The blotting out of sins, is a figurative mode of expression; alluding to the erasement or crossing of book accounts when they are balanced. It supposes, speaking after the manner of men, that God keeps a book, in which he sets down all the sins of every person; and that when any one repents, and turns from the way of transgressors, this book account against him is crossed, so that it can never more be read. And it is certain that God keeps as exact a remembrance of the actions of men as if they were all literally written down in a book but we are not to suppose that the iniquities of persons, when they repent, are so blotted out that God cannot read them,

or no longer has them in remembrance. This is impossible. An omniscient being must be supposed to know all things past, as perfectly as the present. All that can be meant by God's blotting out sins, is his granting a gracious pardon of them. He may forgive, but never can forget, what has been amiss in us. We often read of his pardoning sins; by which we are to understand, his remitting the punishment of them, in whole or in part: and this, as far as he does it, is as effectual a security from his wrath on account of them, as if they were actually blotted out of his remembrance. Those iniquities of men which God hath fully forgiven, will never be brought into judgment against them, as matter of condemnation, any more than if they were entirely forgotten; or than if they had never been. Hence he says, Isa. xliv. 22, "I have blotted out, as a thick cloud, thy transgressions, and, as a cloud, thy sins." And Jer. 1. 20, " In those days, and in that time, the iniquity of Jacob shall be sought for, and there shall be none; and the sins of Judah, and they shall not be found: for I will pardon them whom I reserve." And hence it is said, Micah, vii. 18, 19, "Who is a God like unto thee, that pardoneth iniquity, and passeth by the transgression of the remnant of his heritage? he retaineth not his anger for ever, because he delighteth in mercy. He will turn again, he will have compassion upon us; he will subdue our iniquities: and thou wilt cast all our sins into the depths of the sea." When sins are entirely forgiven of God, it is, with respect to their ever rising up to the hurt of the sinner, as if they were buried in everlasting oblivion.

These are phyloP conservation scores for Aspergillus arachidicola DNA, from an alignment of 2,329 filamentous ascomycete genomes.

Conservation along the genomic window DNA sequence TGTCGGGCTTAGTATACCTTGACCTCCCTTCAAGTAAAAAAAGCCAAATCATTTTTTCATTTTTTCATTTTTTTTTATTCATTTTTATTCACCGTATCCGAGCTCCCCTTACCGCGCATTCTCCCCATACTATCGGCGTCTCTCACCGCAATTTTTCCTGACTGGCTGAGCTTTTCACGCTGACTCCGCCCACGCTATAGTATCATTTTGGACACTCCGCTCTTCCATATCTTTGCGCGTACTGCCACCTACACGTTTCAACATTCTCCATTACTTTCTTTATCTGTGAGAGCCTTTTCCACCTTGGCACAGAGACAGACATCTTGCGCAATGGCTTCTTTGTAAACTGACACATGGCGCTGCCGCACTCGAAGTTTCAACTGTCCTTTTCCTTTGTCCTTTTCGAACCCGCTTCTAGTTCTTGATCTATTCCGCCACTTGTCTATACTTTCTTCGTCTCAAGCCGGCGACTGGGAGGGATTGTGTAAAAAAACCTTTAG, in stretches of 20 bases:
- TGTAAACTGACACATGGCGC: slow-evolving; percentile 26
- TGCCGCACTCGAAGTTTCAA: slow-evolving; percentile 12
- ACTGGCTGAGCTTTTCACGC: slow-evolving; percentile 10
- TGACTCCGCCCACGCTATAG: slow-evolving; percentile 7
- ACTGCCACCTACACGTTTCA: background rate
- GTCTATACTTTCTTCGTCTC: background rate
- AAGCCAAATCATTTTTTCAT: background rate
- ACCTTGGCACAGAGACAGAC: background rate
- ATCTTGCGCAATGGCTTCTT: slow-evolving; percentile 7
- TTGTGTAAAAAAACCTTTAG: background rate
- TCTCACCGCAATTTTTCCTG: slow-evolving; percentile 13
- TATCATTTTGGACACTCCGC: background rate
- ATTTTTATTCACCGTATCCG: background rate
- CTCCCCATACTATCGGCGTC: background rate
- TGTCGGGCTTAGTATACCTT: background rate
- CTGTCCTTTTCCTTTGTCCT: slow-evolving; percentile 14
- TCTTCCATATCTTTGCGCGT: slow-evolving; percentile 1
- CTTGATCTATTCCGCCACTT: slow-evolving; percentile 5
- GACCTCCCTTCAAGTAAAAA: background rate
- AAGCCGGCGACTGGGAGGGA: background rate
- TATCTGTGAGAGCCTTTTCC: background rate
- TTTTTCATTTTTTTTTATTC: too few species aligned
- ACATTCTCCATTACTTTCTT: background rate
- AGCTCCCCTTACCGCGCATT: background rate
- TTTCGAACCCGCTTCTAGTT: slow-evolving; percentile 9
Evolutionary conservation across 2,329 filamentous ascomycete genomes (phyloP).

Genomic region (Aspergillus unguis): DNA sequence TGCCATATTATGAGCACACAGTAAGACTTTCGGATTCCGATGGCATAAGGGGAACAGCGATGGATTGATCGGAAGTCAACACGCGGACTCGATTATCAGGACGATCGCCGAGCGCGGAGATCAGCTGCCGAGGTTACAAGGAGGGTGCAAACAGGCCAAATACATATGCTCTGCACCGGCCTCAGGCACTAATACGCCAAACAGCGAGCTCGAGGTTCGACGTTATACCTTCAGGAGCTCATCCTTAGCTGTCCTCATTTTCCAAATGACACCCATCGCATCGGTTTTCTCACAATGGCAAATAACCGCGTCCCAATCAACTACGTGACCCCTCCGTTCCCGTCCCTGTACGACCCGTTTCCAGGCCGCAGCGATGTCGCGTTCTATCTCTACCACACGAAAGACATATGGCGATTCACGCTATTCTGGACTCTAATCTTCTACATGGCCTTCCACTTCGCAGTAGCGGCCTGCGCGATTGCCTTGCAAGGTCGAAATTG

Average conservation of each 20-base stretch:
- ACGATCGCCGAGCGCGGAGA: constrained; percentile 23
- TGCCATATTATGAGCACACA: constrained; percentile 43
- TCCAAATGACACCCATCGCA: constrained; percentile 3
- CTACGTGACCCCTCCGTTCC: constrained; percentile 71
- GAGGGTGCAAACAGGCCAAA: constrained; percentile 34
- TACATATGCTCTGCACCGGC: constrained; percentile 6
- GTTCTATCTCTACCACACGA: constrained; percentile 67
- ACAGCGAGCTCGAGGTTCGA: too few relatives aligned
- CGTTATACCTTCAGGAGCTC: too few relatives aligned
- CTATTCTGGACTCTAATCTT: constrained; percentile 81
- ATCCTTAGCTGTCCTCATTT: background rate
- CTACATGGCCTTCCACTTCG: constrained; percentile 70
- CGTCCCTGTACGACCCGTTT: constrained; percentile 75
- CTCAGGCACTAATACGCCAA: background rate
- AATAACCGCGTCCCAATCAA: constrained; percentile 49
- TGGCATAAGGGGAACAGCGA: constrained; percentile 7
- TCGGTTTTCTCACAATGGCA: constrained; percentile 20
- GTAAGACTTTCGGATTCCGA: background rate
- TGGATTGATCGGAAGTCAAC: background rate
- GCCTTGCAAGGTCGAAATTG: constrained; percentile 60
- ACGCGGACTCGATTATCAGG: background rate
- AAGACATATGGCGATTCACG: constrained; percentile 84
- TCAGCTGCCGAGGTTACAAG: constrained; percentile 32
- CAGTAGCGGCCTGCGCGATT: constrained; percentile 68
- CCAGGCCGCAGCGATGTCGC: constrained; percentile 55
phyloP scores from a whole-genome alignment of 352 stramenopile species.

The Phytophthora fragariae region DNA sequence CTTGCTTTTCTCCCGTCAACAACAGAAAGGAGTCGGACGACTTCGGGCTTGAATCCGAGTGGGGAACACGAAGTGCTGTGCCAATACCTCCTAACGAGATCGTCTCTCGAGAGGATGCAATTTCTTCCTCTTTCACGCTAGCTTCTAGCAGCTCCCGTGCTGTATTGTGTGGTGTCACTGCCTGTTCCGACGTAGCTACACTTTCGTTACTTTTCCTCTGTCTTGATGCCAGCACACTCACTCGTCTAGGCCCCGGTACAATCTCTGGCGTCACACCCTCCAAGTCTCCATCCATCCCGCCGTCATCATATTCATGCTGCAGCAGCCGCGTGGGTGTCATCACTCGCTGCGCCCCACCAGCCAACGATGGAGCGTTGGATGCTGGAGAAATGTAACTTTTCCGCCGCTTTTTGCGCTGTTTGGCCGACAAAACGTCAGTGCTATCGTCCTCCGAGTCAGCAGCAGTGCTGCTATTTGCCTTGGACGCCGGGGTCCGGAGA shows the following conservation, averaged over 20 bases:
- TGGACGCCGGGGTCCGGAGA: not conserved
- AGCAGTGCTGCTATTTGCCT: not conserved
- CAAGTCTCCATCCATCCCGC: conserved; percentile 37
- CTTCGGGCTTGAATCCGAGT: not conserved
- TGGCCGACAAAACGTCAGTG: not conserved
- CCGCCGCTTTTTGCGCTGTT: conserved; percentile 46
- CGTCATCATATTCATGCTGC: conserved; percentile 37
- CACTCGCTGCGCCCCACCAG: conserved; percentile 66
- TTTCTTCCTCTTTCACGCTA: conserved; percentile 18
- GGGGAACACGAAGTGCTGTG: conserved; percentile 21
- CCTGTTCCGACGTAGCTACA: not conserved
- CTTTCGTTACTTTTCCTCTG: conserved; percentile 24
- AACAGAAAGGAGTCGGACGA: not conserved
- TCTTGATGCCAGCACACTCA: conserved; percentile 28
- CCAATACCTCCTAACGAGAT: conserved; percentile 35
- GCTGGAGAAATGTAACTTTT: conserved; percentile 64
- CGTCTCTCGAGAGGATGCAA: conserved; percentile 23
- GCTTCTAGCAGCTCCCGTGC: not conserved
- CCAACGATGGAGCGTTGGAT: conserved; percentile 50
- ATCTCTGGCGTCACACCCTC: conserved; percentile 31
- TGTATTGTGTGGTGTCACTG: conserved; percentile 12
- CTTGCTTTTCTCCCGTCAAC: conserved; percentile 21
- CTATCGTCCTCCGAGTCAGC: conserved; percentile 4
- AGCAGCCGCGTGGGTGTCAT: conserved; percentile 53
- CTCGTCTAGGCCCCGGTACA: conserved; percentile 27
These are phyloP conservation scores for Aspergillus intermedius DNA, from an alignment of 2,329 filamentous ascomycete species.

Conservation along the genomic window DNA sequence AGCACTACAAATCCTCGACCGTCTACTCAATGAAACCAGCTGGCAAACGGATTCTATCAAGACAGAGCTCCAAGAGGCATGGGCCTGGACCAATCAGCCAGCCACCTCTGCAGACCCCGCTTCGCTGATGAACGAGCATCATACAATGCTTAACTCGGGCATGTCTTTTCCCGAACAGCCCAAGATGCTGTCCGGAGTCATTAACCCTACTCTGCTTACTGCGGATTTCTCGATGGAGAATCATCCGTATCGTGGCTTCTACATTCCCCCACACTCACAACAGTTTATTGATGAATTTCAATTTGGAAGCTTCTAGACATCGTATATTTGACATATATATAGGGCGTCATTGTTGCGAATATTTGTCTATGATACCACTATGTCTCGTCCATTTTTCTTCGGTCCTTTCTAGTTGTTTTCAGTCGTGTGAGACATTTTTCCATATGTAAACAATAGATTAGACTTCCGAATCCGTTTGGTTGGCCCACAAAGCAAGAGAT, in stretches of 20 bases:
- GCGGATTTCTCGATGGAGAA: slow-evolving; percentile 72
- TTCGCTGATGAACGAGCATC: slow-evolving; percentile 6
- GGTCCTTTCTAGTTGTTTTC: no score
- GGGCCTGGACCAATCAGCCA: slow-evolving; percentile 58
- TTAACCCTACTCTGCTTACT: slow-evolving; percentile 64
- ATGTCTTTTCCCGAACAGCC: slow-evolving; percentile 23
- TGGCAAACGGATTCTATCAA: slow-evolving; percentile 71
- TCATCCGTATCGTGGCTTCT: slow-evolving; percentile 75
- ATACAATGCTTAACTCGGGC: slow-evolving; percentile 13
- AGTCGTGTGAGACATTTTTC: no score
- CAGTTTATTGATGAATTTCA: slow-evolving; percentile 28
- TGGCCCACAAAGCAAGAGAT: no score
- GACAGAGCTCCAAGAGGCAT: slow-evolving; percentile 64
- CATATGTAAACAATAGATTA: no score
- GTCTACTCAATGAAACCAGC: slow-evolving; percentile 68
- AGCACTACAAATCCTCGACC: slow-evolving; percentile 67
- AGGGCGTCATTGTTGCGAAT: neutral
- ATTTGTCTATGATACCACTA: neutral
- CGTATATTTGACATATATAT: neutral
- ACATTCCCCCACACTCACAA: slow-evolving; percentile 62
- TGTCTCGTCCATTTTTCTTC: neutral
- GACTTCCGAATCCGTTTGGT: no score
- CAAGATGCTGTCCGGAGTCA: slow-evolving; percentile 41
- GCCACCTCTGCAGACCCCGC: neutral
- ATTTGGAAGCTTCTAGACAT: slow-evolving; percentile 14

Let us now consider when, the sins of those who repent and are converted, will be thus blotted out. In some places the pardon of men is promised them, immediately on their repentance and conversion. Respecting the seed of Jacob as a nation, God says, 2 Chron. vii. 14, "If my people, which is called by

my name, shall humble themselves, and pray, and seek my face, and turn from their wicked ways; then will I hear from heaven, and will forgive their sin, and will heal their land." The pardon of individuals is also sometimes spoken of as what had already been granted. See Matt. ix. 2, "Son be of good cheer, thy sins are forgiven thee." Luke vii. 47, "Her sins which are many are forgiven." And Eph. iv. 32, "Forgiving one another, even as God for Christ's sake hath forgiven you." It is likewise said, "He that believeth, hath everlasting life, and shall not come into condemnation." And, "There is now no condemnation to them who are in Christ Jesus, who walk not after the flesh, but after the Spirit."

By a sinful nation's being forgiven, on repentance and a reformation, we are to understand the remission of certain public judgments, with which it had been threatened. By the forgiveness of particular sinners, immediately on their conversion, by repentance and faith in Christ, is to be understood, their being delivered from the wrath to come, or secured, by the promises of the gospel, from eternal punishment. Not that they are so fully forgiven, but that they may be punished in the life which now is, both for their past and their future sins. Job says to God, "Thou writest bitter things against me, and makest me to possess the iniquities of my youth." And this is the case, undoubtedly, with many good men. When David was brought to repentance, and said, "I have sinned against the Lord;" Nathan said unto him, "The Lord hath put away thy sin; thou shalt not die. Howbeit, because by this deed thou hast given great occasion to the enemies of the Lord to plaspheme, the child that is born unto thee shall surely die." Which punishment, and the others before denounced, were inflicted upon him with unabat. ed severity, notwithstanding his sin was put away, as to the penalty which was its capital and full desert.